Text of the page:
I think I can best show how unfair the book is by an article in The Wigan Observer ,13th March 1937,  the same month as the publication of the  book . The  article reports that Mr. Bennett the Director of Education for Wigan being interviewed on the wireless ' The National Programme ' the woman announcer who introduced Mr. Bennett to the microphone paid this tribute to Wigan - I paraphrase . ' As you approach Wigan , the traveller will be shocked and surprised as he draws near  to what must be to south countrymen the most fabulous of all northern towns . For you comes into it through suburbs filled with thoroughly good modern houses. Non-looks jerrybuilt all suggesting an air social content

No Lancashire can show  as many well built small houses as can Wigan on it eastern side indeed there is nothing about Wigan that looks  as those as  it had fallen into decline. Wigan is not a cotton town though a certain amount of cotton is spun and woven there . It is a colliery town , the difference between a colliery town and a cotton town is the coal pits are kept well away from the town centre  whereas as cotton mills are always protruding themselves into the very heart of the towns of their choice.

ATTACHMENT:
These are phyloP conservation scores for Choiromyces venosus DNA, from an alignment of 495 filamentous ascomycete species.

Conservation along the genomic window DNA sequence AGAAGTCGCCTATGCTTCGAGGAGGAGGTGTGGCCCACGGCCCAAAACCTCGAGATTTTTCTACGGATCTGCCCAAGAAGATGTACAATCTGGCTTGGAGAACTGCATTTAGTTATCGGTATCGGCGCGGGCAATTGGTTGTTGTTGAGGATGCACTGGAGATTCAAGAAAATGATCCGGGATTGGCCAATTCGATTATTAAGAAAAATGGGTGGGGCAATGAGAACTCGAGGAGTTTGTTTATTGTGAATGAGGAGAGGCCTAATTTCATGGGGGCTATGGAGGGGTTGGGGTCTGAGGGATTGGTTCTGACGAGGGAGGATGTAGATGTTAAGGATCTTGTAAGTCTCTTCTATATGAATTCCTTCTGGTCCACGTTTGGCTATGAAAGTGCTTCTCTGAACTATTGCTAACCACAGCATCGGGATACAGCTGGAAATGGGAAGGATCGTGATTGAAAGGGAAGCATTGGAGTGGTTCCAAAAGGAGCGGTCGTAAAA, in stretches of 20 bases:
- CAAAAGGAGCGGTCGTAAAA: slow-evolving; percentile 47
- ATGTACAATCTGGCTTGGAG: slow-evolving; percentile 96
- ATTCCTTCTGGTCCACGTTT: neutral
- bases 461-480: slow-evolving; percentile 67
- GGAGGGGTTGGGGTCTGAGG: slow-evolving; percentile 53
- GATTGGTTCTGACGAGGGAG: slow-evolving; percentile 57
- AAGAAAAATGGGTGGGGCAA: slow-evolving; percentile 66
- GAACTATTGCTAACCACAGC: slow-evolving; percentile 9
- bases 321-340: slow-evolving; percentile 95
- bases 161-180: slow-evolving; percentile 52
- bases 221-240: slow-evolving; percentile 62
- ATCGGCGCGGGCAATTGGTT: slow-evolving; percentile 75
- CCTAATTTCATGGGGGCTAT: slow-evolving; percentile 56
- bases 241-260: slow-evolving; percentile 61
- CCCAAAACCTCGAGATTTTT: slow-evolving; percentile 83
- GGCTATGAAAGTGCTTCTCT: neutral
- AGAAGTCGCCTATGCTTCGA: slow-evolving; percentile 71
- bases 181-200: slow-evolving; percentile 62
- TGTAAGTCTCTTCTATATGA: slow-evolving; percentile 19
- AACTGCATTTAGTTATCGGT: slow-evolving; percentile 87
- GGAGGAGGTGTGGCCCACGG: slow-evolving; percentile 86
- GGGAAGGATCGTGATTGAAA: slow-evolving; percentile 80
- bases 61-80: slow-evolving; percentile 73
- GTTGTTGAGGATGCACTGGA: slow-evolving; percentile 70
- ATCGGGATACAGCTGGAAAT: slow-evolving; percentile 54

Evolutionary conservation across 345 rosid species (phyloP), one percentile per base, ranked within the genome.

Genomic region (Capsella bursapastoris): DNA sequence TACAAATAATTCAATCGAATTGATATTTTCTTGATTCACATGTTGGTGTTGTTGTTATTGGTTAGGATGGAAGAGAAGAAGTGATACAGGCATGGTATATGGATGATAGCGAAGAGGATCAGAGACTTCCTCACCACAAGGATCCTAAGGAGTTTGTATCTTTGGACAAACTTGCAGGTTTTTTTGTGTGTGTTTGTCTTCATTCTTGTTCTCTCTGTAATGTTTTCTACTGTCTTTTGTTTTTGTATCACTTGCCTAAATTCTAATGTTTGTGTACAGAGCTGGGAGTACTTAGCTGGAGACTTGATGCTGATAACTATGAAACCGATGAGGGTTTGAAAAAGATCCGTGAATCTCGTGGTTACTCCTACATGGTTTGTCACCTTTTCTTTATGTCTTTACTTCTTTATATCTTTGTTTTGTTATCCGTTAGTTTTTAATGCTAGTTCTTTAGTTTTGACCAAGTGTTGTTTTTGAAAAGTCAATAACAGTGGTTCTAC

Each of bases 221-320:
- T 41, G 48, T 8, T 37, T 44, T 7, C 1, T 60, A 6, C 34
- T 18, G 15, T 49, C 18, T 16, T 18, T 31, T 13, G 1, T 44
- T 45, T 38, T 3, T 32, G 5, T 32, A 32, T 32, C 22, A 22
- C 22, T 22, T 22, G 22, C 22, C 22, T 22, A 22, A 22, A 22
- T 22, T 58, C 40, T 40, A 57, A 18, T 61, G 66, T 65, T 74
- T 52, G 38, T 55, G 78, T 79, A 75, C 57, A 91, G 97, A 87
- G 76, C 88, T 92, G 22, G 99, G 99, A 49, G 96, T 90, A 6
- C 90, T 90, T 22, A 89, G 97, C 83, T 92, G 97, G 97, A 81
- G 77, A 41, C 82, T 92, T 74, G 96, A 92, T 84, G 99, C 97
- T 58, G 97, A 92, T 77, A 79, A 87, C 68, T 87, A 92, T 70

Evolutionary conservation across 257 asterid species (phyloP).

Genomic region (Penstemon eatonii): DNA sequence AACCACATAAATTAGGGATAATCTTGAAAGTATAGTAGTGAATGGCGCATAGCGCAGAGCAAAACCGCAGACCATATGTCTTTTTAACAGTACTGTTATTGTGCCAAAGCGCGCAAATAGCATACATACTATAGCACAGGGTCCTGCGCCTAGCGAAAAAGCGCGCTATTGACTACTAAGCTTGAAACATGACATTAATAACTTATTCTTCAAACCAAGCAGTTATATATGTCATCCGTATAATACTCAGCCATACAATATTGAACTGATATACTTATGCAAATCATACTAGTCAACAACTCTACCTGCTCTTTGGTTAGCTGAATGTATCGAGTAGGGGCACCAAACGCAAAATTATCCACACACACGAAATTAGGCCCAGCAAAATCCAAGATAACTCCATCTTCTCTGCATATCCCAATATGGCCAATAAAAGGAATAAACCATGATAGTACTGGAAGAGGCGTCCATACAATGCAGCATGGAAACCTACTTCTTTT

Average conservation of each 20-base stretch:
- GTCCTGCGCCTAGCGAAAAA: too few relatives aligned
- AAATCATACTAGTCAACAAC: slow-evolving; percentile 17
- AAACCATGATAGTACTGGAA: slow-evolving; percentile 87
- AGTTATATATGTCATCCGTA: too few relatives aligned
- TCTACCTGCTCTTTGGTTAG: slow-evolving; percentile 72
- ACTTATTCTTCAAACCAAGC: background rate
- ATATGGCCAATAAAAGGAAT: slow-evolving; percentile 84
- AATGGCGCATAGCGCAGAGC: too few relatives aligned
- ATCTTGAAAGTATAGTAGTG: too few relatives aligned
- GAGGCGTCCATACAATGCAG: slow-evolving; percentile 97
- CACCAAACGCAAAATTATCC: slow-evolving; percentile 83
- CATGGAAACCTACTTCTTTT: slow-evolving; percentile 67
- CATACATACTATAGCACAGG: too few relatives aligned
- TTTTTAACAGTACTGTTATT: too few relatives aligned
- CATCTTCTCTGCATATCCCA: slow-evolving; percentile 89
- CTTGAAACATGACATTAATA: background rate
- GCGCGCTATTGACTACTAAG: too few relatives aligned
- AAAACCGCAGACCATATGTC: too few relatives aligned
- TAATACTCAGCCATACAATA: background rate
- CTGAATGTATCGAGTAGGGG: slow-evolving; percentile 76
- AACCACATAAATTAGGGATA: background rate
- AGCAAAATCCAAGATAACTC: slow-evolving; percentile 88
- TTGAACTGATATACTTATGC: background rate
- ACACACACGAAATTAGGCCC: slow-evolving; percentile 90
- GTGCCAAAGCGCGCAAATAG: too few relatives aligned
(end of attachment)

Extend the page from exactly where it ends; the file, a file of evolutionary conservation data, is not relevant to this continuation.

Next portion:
The centre of Wigan  is very attractive it's  shops are made  out of old  black and white timber houses. The centre Wigan is still further dignified by  it's magnificent Parish Church and the Market Place  adjoining it.  Altogether the face of Wigan is  anything but what a musical hall  comedians suggest .it isn't a place where the collier beat his wife is a matter of course every Saturday. There are many things in which Wigan is a shining example to all the Lancashire boroughs ; I am sure there is an amount of hyperbole in her comments but what 'she has said she has said !'

Can these two observations possibly be of the same town  ? I don't try to expunge the poor housing conditions in Scholes and Wallgate in 1936,  but fairness demands that if you are to give a balanced view of a town , you should show some of the good side too ! As Cromwell said ' Paint me as I am warts and all.'  The  programme didn't seek  gloss over Wigan problems ,on the contrary . In Mr Bennett's address he mentions the high unemployment in Wigan , he says there were 11, 000 children of school age and confronts free school meals issue for some children.